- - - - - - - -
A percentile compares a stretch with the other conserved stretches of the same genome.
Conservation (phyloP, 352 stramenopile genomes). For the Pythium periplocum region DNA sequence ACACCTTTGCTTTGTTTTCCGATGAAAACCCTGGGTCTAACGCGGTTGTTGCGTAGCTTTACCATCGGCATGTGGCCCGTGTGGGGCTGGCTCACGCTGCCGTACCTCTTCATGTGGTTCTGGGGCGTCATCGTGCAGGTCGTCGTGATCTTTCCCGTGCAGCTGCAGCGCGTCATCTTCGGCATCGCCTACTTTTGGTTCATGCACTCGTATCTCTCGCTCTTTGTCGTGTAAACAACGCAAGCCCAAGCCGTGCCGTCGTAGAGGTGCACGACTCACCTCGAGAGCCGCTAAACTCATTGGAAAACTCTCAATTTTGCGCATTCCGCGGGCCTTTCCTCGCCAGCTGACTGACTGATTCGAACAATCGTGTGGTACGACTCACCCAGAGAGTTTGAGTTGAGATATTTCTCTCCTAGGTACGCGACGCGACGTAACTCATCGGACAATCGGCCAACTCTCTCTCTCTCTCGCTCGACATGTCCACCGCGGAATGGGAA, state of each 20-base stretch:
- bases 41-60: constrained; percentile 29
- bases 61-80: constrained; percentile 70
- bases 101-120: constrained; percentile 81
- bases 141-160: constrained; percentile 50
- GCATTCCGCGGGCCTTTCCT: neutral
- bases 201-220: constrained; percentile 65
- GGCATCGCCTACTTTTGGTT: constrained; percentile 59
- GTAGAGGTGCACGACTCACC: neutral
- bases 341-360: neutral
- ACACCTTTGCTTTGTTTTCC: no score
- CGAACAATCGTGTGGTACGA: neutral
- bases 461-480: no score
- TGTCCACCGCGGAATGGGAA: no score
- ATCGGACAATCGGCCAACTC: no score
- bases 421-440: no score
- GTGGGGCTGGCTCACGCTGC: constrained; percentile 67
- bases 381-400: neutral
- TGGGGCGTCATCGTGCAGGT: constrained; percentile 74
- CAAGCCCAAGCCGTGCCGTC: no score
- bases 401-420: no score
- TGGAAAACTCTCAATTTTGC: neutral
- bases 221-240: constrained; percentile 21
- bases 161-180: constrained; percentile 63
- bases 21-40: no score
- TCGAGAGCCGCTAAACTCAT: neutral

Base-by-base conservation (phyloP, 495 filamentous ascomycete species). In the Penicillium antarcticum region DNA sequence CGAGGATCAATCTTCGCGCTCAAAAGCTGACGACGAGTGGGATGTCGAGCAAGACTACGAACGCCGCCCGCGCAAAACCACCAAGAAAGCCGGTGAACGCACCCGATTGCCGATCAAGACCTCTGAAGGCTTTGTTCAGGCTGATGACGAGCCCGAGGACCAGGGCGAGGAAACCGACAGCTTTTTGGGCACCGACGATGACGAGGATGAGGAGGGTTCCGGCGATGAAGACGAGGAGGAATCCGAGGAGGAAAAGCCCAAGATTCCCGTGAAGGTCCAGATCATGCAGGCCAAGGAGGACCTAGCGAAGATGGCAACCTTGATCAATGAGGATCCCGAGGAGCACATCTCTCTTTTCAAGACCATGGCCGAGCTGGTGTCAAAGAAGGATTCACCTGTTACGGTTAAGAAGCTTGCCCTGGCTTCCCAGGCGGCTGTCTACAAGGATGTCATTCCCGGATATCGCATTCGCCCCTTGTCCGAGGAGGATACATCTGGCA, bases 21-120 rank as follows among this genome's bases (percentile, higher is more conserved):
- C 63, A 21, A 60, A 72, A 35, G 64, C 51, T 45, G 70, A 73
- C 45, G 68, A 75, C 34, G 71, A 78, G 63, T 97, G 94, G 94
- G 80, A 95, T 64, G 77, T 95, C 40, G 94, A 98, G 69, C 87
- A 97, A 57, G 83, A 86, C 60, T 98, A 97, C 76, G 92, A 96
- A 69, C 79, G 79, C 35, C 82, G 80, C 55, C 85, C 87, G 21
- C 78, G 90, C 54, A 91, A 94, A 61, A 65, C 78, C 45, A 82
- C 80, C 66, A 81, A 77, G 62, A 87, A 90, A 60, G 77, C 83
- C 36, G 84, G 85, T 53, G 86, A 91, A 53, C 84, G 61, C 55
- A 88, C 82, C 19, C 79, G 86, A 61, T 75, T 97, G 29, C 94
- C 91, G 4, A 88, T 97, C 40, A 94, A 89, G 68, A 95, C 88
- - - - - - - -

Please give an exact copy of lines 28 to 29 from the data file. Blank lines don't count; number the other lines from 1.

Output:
Base-by-base conservation (phyloP, 495 filamentous ascomycete species). In the Penicillium antarcticum region DNA sequence CGAGGATCAATCTTCGCGCTCAAAAGCTGACGACGAGTGGGATGTCGAGCAAGACTACGAACGCCGCCCGCGCAAAACCACCAAGAAAGCCGGTGAACGCACCCGATTGCCGATCAAGACCTCTGAAGGCTTTGTTCAGGCTGATGACGAGCCCGAGGACCAGGGCGAGGAAACCGACAGCTTTTTGGGCACCGACGATGACGAGGATGAGGAGGGTTCCGGCGATGAAGACGAGGAGGAATCCGAGGAGGAAAAGCCCAAGATTCCCGTGAAGGTCCAGATCATGCAGGCCAAGGAGGACCTAGCGAAGATGGCAACCTTGATCAATGAGGATCCCGAGGAGCACATCTCTCTTTTCAAGACCATGGCCGAGCTGGTGTCAAAGAAGGATTCACCTGTTACGGTTAAGAAGCTTGCCCTGGCTTCCCAGGCGGCTGTCTACAAGGATGTCATTCCCGGATATCGCATTCGCCCCTTGTCCGAGGAGGATACATCTGGCA, bases 21-120 rank as follows among this genome's bases (percentile, higher is more conserved):
- C 63, A 21, A 60, A 72, A 35, G 64, C 51, T 45, G 70, A 73